Merely megapixels: It’s not always a numbers game with cameras, as more doesn’t always mean better. Megapixels are important, but it’s each pixel’s individual size – and thus the number of photons they tend to collect – rather than the number of them crammed into your phone’s camera that makes the difference. In terms of numbers , the Huawei P10 leads the way with a 20MP and 12MP combo on the rear, while the LG G6 gives you two 13MP snappers on the back. The Galaxy S8 keeps its rear camera low with a modest 12MP offering, but it has the largest pixel size at 1.4µm, allowing it to suck in more light which helps when shooting in darker situations.


 

Test 03 : PERFORMANCE 
“Do our flighty flagships have the stamina of true thoroughbreds?”

Dashing looks and a stellar camera don’t make a fully fledged flagship – the best smartphones around also need to have enough raw, unfettered grunt under the hood to strike fear into the engines of a F1 car, and a battery that can keep going lap after lap.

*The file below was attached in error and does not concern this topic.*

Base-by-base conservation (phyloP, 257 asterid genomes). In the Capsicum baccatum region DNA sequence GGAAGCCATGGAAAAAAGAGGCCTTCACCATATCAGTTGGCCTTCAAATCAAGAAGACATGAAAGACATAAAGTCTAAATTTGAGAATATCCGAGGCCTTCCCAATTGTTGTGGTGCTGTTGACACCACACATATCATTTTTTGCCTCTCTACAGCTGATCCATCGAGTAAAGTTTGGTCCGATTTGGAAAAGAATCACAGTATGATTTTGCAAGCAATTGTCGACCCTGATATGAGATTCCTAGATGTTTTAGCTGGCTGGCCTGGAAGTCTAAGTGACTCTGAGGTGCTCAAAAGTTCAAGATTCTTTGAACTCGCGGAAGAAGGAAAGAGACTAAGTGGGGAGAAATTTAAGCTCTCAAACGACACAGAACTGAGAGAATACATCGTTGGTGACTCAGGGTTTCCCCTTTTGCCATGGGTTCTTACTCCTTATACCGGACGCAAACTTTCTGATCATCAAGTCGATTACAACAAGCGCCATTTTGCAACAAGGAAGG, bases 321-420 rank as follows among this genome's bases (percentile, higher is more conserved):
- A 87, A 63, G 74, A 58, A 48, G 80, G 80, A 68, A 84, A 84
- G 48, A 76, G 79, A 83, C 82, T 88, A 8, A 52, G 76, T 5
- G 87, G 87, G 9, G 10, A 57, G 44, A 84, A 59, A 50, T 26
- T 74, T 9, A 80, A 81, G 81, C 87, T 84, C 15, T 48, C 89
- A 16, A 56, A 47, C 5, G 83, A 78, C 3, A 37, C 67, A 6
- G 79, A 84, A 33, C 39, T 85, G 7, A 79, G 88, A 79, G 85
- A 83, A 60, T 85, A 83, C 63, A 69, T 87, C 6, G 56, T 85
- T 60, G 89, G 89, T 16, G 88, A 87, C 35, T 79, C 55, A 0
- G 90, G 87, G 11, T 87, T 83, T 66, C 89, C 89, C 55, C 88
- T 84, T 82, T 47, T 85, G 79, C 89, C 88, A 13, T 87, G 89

The LG G6 has the biggest battery on test at a capacious 3,300mAh, but  unlike those of its predecessors this power pack can’t be easily removed

The LG G6 has the biggest battery on test at a capacious 3,300mAh, but unlike those of its predecessors this power pack can’t be easily removed

All three phones were connected to the same Wi-Fi network,  with accounts syncing in the background, and the G6 dropped by  just 19% – putting it top of our endurance test.

90 minute HD video drain: All three phones were connected to the same Wi-Fi network, with accounts syncing in the background, and the G6 dropped by just 19% – putting it top of our endurance test.